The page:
[0064] In one embodiment, the filter layer 200 contains projections that extend from the surface of the filter layer 200 and into at least a portion of the thickness of the high loft non-woven layer 100 through the first face 100a. The projections mechanically lock the filter layer 200 with the fibers within the high loft non-woven layer 100 and/or the settable powder 200, especially after the settable powder has cured. In one embodiment these projections are formed by needling the filter layer 200 to the high loft non-woven layer to drag fibers from both layers into the other layer and mechanically entangle these fibers. [0065] In a preferred embodiment, the projections are formed by needling the filter layer 200 to the high loft non-woven layer. The process of needling drags fibers from the filter layer through the high loft non-woven layer 100, thereby mechanically orienting and interlocking the fibers of both layers together. This mechanical interlocking is achieved with thousands of barbed felting needles repeatedly passing into and out of the web. In another preferred embodiment, a hot melt gravure lamination process can also be used to attach the filter layer 200 to the high loft non-woven layer 100.

[0066] In one embodiment, the projections 200 project into the high loft non-woven layer 100 at least about 0.4 mm, so that the projection from the filter layer extends sufficiently beyond the interface with the high loft non-woven layer that it may come into contact with settable powder, and become embedded in rigid set powder material in use, and resist delamination of the filter layer. In another embodiment, the projections 200 project into the high loft non-woven layer 100 at least about 0.7 mm, more preferably at least about 1 .0 mm. In another embodiment, the projections 200 project into the high loft non- woven layer 100 between about 0.4 mm and 5 mm. In one embodiment, the projections 200 project into the high loft non-woven layer 100 at least about 5% of the thickness of the high loft non-woven layer 100 (defined to be the distance between the first face 100a and the second face 100b). In another

embodiment, the projections 200 project into the high loft non-woven layer 100 at least about 10 % of the thickness of the high loft non-woven layer 100, more preferably at least about 15 %. In another embodiment, the projections 200 project into the high loft non-woven layer 100 between about 5 % and 50% of the thickness of the high loft non-woven layer 100.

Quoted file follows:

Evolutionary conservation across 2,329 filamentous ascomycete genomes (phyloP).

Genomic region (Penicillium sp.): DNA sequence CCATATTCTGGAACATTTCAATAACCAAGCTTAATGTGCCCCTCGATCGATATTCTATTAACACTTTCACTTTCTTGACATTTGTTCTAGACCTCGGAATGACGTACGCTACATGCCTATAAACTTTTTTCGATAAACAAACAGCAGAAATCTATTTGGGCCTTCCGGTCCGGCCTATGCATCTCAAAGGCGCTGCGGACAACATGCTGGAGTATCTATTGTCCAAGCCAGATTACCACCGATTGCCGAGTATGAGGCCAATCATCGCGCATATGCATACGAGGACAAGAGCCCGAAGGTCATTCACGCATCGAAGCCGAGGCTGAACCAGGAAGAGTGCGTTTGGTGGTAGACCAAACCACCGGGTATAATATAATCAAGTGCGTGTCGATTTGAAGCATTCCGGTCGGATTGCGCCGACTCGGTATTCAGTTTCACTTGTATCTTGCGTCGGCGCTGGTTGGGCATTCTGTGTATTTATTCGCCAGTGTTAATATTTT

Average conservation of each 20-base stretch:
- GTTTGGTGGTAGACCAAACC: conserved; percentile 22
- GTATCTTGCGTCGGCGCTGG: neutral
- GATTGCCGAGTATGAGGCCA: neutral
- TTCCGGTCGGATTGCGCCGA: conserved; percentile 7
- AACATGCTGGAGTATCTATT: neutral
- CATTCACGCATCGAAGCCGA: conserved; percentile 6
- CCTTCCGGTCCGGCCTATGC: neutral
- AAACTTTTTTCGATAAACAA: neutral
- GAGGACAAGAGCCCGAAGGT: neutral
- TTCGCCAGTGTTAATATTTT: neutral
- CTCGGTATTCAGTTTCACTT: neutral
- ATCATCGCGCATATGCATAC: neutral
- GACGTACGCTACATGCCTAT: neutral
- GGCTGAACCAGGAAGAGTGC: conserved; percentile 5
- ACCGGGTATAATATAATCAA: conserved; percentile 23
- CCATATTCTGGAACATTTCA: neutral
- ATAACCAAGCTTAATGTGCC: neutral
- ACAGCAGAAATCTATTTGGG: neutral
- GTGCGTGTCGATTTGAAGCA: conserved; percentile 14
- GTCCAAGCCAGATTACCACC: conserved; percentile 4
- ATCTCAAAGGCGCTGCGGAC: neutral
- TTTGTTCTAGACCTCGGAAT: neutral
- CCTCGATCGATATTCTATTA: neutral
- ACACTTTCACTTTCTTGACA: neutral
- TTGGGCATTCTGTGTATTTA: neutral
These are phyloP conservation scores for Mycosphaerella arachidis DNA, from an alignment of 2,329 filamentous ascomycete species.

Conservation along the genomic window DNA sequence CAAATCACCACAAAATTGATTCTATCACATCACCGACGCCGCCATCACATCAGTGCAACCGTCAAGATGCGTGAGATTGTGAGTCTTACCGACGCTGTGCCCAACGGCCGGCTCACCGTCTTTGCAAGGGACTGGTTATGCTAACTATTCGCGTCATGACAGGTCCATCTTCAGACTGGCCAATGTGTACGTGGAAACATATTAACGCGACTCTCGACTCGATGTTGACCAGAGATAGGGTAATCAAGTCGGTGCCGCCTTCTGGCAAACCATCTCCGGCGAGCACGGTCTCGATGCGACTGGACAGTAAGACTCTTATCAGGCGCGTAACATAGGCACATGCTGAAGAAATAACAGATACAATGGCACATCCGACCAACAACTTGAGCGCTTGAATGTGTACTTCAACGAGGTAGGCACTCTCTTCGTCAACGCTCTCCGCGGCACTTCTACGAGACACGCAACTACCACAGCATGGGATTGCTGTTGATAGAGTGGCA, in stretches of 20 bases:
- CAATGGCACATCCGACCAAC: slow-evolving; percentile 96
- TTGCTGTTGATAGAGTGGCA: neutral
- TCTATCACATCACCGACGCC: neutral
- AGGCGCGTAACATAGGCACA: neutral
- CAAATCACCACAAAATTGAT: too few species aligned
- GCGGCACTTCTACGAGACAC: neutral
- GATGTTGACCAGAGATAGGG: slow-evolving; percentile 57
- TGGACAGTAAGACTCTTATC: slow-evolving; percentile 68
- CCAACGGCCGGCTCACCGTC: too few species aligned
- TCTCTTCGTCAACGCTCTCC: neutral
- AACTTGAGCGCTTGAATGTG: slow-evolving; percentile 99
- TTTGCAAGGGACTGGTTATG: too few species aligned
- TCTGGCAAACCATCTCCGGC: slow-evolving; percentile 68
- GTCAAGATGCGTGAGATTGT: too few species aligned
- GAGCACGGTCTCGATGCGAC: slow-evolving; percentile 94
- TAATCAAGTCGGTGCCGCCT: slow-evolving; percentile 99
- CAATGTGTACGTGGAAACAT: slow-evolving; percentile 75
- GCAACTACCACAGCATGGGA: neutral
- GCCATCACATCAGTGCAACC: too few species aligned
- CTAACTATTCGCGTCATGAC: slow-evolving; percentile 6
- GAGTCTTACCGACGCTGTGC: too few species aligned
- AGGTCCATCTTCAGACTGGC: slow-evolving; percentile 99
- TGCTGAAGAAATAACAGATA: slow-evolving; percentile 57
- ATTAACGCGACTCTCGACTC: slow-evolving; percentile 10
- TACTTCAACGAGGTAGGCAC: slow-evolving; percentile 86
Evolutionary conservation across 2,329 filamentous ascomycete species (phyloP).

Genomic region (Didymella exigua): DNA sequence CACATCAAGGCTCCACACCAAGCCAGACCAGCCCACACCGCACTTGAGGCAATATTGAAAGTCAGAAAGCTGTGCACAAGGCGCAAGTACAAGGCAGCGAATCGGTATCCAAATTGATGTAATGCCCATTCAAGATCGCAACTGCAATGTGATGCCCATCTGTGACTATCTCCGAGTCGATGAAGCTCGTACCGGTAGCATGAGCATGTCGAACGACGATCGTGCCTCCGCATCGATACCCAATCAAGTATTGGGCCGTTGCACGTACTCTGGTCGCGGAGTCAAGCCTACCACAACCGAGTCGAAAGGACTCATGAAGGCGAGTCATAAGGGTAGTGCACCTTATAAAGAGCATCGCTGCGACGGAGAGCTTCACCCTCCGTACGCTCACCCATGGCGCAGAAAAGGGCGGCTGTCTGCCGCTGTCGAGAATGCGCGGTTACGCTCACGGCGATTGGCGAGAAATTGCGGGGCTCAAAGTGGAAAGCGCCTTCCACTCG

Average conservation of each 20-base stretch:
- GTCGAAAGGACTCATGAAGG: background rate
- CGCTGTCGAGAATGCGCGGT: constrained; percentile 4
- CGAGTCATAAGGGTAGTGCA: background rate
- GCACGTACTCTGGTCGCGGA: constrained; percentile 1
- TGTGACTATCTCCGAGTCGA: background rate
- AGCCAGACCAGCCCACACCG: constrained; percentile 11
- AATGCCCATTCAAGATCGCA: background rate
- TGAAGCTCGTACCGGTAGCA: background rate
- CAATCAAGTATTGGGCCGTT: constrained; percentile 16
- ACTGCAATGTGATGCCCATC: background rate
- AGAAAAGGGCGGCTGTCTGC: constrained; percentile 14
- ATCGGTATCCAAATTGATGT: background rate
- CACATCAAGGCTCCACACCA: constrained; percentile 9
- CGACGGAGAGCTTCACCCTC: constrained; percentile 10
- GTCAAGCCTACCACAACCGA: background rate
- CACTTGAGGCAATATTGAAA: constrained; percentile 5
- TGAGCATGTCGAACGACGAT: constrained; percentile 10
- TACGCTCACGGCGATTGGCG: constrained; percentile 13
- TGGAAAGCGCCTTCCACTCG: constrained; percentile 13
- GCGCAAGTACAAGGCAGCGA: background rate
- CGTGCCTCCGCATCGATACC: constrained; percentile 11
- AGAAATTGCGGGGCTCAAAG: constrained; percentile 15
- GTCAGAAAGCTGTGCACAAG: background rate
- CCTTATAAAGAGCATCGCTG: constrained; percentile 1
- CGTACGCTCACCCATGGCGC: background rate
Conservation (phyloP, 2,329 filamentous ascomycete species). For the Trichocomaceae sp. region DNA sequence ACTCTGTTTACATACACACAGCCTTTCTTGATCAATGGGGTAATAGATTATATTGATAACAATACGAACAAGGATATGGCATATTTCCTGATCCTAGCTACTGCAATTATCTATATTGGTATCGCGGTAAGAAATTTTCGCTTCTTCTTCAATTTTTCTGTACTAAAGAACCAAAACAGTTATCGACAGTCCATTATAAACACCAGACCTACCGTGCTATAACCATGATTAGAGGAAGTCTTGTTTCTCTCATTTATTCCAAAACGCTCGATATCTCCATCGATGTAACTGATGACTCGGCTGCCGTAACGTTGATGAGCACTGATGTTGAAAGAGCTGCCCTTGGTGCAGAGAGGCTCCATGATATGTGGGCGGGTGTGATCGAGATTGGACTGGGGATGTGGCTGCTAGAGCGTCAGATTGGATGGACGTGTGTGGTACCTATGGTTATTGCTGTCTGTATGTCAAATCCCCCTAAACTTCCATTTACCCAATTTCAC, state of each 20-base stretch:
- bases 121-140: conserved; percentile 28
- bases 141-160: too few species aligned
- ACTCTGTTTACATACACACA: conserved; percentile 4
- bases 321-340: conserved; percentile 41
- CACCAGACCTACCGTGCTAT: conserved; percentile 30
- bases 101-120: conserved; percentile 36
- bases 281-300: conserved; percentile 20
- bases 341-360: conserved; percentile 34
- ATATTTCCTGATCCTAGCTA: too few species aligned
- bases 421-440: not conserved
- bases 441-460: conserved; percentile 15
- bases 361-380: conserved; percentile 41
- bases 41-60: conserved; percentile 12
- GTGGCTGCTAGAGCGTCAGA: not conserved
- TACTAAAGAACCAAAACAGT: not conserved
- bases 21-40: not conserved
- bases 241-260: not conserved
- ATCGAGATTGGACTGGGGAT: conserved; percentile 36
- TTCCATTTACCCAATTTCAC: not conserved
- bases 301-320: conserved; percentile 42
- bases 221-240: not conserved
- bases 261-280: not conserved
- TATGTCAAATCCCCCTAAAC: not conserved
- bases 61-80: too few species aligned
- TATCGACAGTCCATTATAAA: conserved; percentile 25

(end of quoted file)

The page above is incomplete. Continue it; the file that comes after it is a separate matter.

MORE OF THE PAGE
[0067] In one embodiment shown in FIG. 6A, some varying designed projections shown as reference number 210 have a hook shape and attach to the high loft non-woven layer 100 like a hook and loop (VELCRO™) attachment system where the hooks extend from the filter layer 200 and hooks onto the loops and fibers in the high loft non-woven layer 100. The projections in one embodiment have a hook shape. The projections 210 may be formed by a textile or extrusion process. These projections have the effect of increasing the lamination force required to remove the filter layer 200 from the high loft non- woven layer 100 and distributing forces through the composite 10 to resist a local buckle or pucker. FIG. 6B illustrates an enlarged view of an embodiment of the composite 10 having a filter layer 200 with projections 210. The projections 210 project into the high loft non-woven layer 100. [0068] In another embodiment, projections 210 may be formed from a slit double needle bar knit fabric. The double needle bar fabric forms two surfaces that are interconnected by stiff mono filament yarns that, when slit along the mid-plane, form two separate fabrics with yarns projecting from one surface at an angle of approximately 45 to 90 degrees to that surface. When this material is pressed onto the high loft non-woven layer 100, the fibers protruding from the slit face penetrate the high loft non-woven layer 100 and entangle with the bulking fibers 1 10 of the high loft non-woven layer 100. This slit double needlebar fabric may be used alone or in combination with other fabrics to form the filter layer 200 with projections 210. [0069] Layers having projections such as projections 210 may be designed to have the following advantages: 1 ) When the settable powder sets it will set around the projections creating a strong and durable attachment of the filter layer 200 to the high loft non-woven layer 100. 2) The projections of the filter layer mechanically entangle with the high loft non-woven layer with sufficient strength to retain the settable powder but allow the filter layer to be removed readily after wetting but prior to setting to facilitate the joining of the composite textile with itself or other materials. 3) The projections may extend outwardly from the bottom of the filter layer to help bond the composite 10 to other materials, or provide friction between the composite and an underlying surface.